When President Obama announced that our national debt could reach $15 trillion in 2011, economists and politicians were not the only ones alarmed. Evangelicals across the country raised their voices, too, saying a staggering national debt violates the teachings of the Bible.
Billy McCormack, founding member of the Christian Coalition of America, said the most relevant biblical passage against debt is Nehemiah 5:3-5. Quoting partially from the passage, he said, Americans are "mortgaging our fields, our vineyards and our homes to get grain during the famine.
"We are subjecting our sons and daughters to slavery, because are fields and our vineyards belong to others," said McCormack, who helped Pat Robertson establish the Christian Coalition, one of the largest grass-roots conservative groups in the U.S., in 1989.
"China has a mortgage on the future of our children," said McCormack, who at 82 is still a pastor in Louisiana. "It's not right for a foreign land to own so much of what is ours. Because we were irresponsible, we have to pay the price."
The Family Research Council, a conservative Christian group started by the founder of Focus on the Family, has purportedly sent its member-base "action alerts" related to the debt.
McCormack does not blame either Republicans or Democrats for our growing national debt, but he points to an overall culture of selfishness and recklessness. He also said this culture is what led to the public pension crisis in states such as Wisconsin.
"It all ties together," said McCormack. "The lack of resources for pensions ties into the national debt itself. It is all a matter of irresponsibility. People have been kicking the can down the road to this moment. Now the can is gone. We can't kick it anymore."
Who Is Influencing Whom?
Tony Campolo, professor emeritus of sociology at Eastern University in Pennsylvania, said he agreed with teachings from Scriptures that warn against indebtedness, and that both unions, states and municipalities need to reanalyze their economic positions relative to other labor models.
"They should have the right for collective bargaining," said Campolo of unions and public servants. "But they should bargain in clear conscience. Are unions able to blackmail or pressure others for wages because they are providing necessary social services? I think that's a fair question to ask."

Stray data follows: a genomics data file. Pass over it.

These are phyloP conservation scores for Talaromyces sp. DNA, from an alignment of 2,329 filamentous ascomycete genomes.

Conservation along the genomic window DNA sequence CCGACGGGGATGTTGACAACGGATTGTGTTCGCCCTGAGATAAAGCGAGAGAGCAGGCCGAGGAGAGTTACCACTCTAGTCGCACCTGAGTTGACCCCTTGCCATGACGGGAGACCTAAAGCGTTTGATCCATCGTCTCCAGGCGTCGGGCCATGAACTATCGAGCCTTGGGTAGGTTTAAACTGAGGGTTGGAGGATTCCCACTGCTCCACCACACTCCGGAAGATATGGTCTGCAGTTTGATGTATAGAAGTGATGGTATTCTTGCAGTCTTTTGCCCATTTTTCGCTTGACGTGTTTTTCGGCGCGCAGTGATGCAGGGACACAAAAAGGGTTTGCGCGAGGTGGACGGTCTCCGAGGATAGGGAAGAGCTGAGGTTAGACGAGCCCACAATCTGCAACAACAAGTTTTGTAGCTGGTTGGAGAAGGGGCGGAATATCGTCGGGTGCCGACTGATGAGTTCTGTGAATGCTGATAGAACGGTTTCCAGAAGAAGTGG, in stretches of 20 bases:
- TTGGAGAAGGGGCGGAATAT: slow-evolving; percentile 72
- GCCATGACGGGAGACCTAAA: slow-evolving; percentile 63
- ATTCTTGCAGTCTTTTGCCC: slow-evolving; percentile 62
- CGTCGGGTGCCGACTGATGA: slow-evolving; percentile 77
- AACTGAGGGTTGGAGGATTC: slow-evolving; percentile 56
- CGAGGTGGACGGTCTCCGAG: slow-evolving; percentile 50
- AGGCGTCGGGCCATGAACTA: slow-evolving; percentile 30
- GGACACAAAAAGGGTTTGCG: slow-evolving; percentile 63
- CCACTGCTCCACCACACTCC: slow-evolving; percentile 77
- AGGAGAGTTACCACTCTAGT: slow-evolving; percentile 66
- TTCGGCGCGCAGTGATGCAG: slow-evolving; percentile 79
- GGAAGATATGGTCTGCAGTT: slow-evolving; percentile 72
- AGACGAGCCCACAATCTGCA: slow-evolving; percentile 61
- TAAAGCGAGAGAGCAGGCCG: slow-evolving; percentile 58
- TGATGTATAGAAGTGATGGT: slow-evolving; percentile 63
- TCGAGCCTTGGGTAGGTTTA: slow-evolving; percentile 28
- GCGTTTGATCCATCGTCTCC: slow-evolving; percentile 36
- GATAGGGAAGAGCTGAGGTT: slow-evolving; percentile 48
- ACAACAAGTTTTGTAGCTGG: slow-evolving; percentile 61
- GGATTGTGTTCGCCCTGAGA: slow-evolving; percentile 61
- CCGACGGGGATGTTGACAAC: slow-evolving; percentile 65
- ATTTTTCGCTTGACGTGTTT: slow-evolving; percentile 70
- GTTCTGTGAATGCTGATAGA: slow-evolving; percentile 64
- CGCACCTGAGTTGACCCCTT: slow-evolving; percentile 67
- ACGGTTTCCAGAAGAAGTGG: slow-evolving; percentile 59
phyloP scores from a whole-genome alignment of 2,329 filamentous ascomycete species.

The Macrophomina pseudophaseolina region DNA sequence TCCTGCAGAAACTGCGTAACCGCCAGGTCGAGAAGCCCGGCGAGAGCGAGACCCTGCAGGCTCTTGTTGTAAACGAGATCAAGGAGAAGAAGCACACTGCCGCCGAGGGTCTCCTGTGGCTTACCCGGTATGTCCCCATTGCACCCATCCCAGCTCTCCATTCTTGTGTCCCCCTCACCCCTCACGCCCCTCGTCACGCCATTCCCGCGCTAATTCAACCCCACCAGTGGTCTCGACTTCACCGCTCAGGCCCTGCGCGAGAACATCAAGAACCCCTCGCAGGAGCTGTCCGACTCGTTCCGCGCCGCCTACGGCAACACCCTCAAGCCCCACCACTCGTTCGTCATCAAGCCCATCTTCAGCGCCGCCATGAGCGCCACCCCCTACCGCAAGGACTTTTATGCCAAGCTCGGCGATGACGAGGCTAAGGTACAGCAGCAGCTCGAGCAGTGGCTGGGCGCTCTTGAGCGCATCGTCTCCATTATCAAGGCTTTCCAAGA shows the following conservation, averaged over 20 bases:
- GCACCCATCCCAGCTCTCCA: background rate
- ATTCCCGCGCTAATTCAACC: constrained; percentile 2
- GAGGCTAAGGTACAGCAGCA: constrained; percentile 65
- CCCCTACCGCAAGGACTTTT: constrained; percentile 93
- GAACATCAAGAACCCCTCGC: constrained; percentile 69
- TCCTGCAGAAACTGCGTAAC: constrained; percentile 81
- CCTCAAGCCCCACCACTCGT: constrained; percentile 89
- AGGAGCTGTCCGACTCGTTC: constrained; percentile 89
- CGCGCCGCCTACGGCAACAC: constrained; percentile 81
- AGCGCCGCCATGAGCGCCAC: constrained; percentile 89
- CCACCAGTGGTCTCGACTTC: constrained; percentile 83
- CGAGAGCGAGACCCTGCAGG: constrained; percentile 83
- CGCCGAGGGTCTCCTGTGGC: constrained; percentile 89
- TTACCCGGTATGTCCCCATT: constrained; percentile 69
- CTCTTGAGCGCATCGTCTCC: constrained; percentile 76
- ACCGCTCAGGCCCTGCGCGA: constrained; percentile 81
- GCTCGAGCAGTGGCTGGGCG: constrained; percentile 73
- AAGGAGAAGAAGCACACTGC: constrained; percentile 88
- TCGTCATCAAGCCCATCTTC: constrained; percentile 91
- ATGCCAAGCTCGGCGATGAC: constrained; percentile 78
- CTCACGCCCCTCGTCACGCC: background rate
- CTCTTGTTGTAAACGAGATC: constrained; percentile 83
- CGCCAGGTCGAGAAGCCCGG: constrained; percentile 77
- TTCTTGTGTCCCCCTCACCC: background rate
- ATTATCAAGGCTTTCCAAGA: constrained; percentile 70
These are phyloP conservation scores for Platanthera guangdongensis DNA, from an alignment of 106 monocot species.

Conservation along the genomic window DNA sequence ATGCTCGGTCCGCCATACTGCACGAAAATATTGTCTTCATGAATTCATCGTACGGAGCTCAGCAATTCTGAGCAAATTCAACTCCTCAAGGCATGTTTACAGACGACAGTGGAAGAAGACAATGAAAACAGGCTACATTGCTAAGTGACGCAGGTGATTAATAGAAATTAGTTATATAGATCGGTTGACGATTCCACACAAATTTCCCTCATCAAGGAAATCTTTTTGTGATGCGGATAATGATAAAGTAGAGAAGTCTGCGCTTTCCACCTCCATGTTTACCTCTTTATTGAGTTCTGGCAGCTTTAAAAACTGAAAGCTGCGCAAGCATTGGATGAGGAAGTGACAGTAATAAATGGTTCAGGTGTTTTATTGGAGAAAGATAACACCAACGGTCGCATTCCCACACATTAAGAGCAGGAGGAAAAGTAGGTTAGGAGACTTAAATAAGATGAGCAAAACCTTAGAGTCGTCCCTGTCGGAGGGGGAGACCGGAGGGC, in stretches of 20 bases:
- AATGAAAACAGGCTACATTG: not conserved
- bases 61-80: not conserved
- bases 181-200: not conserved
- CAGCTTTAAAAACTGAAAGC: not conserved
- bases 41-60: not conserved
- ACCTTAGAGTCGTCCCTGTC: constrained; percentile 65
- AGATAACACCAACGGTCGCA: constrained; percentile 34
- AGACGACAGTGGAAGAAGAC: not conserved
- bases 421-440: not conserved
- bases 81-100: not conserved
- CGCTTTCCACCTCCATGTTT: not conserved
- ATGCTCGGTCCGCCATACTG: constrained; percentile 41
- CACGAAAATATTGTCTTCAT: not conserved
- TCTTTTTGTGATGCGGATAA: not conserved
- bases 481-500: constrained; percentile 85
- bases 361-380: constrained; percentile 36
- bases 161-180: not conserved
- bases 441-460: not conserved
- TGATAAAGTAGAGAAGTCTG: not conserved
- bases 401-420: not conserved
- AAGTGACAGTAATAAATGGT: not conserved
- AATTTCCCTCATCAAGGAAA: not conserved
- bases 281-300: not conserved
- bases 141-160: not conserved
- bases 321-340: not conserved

Campolo also said evangelicals should ask if conservative media personalities are exerting excessive influence over the national debt debate.
"The evangelical community is probably more influenced by the message of Glenn Beck than the teachings of Scriptures," said Campolo, also a founder of the Evangelical Association for the Promotion of Education. "He's the one who raised the issue. It's amazing to me as I travel around the country how much they listen to him and the degree to which he has framed the issue."
Beck, a converted Mormon, has been a popular conservative political commentator on Fox News since January 2009. The New York Times magazine compared Beck's growing media brand with Oprah's.
"As Winfrey does, Beck talks a great deal about himself and subscribes to the pop-recovery ethic," wrote Mark Leibovich in the Times article.
Beck often cites American history when discussing current political issues, as he did in a website post this week called "The Revolutionary Debt Bomb -- And How the Founders Fixed It!"
"We're already hearing, as we did during the State of the Union address, that the worst of this is over," Beck shared in February 2010. "They'll start pointing to the GDP growth in the fourth quarter of around 5.7 percent as proof that they have fixed the problem. But they haven't. They haven't spent two-thirds of the stimulus money yet because they're saving it for election season this fall. The Democrats need it to look like our economic problems have been solved."
Beck could not be reached for comment.
"They weren't asking these questions while George Bush had been in office," said Campolo, who pointed out that Bill Clinton left a surplus of billions of dollars. "It's almost as if this is brand new."
Campolo agreed with McCormack that the national debt is not only an issue for Democrats, Republicans or evangelicals. But if evangelicals cite Scripture as a basis for cutting spending to decrease the debt, Campolo said, they should also examine what other parts of Hebrew Scripture they should obey, including forgiving the debts of others.
The Year of Jubilee
"In the 25th chapter of Leviticus, Scripture demands that every 50 years all debts are canceled," said Campolo, describing what is known as the Year of Jubilee. "If you want to use Old Testament to make your case and apply Scriptures, you have to apply them down the line."
Jim Wallis, founder and editor of the progressive evangelical magazine Sojourners, said he hopes Christians take an active stance politically on behalf of the poor. He said thousands of supporters have sent e-mails to Congress asking, "What Would Jesus Cut?" a reference to the popular question, "What Would Jesus do?"
"Excessive deficits are indeed a moral issue, but how we got into this deficit and how we now address it are also moral concerns," said Wallis. "Budgets are moral documents. They reveal where our priorities lie as a nation. To protect the rich instead of the poor in the name of deficit reduction is immoral."